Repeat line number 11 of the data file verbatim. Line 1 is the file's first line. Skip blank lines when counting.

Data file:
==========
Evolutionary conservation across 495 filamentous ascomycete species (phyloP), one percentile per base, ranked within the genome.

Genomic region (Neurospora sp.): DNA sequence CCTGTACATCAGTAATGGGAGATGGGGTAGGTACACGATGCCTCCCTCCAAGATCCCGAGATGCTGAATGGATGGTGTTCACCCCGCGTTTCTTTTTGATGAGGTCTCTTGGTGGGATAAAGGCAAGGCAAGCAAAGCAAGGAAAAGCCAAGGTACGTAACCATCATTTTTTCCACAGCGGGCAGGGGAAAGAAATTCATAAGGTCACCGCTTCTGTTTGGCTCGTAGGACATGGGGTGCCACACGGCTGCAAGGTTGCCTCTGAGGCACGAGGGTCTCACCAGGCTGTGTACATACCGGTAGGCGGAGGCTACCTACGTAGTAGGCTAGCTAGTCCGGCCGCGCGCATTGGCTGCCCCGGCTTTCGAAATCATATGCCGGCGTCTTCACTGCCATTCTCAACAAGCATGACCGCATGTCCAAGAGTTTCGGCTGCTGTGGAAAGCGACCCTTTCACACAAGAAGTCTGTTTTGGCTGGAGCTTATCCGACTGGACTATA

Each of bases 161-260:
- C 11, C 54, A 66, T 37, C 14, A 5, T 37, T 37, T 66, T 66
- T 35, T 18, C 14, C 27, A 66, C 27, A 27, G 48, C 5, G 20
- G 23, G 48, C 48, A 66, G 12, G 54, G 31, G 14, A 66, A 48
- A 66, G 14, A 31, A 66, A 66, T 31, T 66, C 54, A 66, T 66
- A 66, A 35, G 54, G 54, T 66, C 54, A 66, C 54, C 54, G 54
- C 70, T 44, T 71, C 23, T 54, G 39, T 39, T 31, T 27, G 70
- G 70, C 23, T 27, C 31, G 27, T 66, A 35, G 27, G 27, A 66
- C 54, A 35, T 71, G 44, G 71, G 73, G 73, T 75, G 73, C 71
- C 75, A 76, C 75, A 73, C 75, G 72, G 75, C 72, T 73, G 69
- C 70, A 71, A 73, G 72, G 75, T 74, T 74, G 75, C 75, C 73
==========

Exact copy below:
- C 54, A 35, T 71, G 44, G 71, G 73, G 73, T 75, G 73, C 71